The former owner of a Rhode Island trucking company was sentenced to three years of probation after admitting he routinely altered thousands of entries collected by his trucks’ electronic logs to conceal drive time and on-duty hours for his drivers.
Damir Sisic, 29, of Woonsocket, Rhode Island, owner of now-defunct Sisic Transport Services (STS), pleaded guilty to conspiracy to falsify federal records in U.S. District Court in Rhode Island in October 2019. U.S. District Court Judge Mary S. McElroy also sentenced Sisic to six months of home confinement, 50 hours of community service, a $1,000 fine and a $100 special assessment fee.
According to court documents, Sisic owned 11 tractors and 10 box-style commercial trailers. He employed seven to 10 commercial drivers at a time.
In October 2017, Sisic installed Omnitracs electronic logging devices on his trucks and used its automatic onboard recording device (AOBRD) software to track his drivers’ hours behind the wheel.
While the AOBRD application doesn’t allow a driver to edit the drive time, it does permit a company official with edit rights in the online system to log in and change any portion of a driver’s hours-of-service record or electronic log, according to court documents.
Prosecutors alleged that Sisic made thousands of edits to electronic hours-of-service logbooks for approximately 20 STS drivers between January 2018 and May 31, 2019, to conceal drivers’ actual drive time and on-duty status.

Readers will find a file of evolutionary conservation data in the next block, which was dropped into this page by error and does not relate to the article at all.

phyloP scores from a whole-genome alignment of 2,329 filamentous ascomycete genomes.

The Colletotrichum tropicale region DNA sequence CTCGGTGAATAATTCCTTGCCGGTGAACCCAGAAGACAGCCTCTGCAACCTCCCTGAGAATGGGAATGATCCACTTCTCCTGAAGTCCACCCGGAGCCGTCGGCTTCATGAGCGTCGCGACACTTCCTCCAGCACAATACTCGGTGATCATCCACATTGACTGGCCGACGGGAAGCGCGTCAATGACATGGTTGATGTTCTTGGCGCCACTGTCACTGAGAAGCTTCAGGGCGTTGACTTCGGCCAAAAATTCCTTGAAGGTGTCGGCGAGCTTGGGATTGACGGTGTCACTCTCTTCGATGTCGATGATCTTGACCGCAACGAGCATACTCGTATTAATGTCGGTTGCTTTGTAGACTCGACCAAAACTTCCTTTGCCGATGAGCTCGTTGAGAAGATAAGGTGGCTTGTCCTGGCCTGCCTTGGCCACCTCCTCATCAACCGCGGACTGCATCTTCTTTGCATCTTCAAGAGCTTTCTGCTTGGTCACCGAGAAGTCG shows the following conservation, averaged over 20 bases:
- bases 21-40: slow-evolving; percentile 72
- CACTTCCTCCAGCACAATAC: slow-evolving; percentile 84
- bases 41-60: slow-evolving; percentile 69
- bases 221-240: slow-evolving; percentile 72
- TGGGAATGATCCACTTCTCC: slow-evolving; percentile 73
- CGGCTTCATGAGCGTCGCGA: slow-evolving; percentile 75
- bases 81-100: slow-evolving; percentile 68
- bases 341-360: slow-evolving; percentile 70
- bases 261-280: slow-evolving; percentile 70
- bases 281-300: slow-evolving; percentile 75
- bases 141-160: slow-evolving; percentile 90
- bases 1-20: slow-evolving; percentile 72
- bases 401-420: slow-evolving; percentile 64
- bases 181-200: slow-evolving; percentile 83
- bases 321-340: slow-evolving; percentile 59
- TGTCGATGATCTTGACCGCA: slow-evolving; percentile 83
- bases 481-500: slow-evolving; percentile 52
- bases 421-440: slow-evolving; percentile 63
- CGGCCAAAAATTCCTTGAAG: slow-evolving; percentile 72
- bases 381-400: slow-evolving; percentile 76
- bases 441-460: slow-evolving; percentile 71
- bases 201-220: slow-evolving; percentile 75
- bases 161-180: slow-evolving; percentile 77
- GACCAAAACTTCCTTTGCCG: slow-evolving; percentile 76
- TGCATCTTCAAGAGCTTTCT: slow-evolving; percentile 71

Court documents alleged that Sisic provided altered driving records to an Oklahoma state trooper who was investigating a fatal crash involving an STS driver in Oklahoma on April 22, 2018. Prosecutors claimed that from April 12, 2018, to April 22, 2018, Sisic edited the deceased driver’s logbooks to “remove and conceal actual drive time.”
Prior to the driver’s death, he texted Sisic, stating, “Please don’t forget to fix my logs, I have 1:51 left.” Sisic responded back, “I fixed you got 5 hours just update hopefully it’s enough,” according to court filings.
During a compliance review in late October 2018, Sisic provided a Federal Motor Carrier Safety Administration (FMCSA) investigator altered hours-of-service records for his drivers, which contained the “fraudulent edits” he made to the electronic logs.
At sentencing, McElroy ordered that Sisic “shall not have any type of ownership interest in any commercial truck driving company while on supervised release.”
FMCSA revoked the carrier’s operating authority in July 2019.
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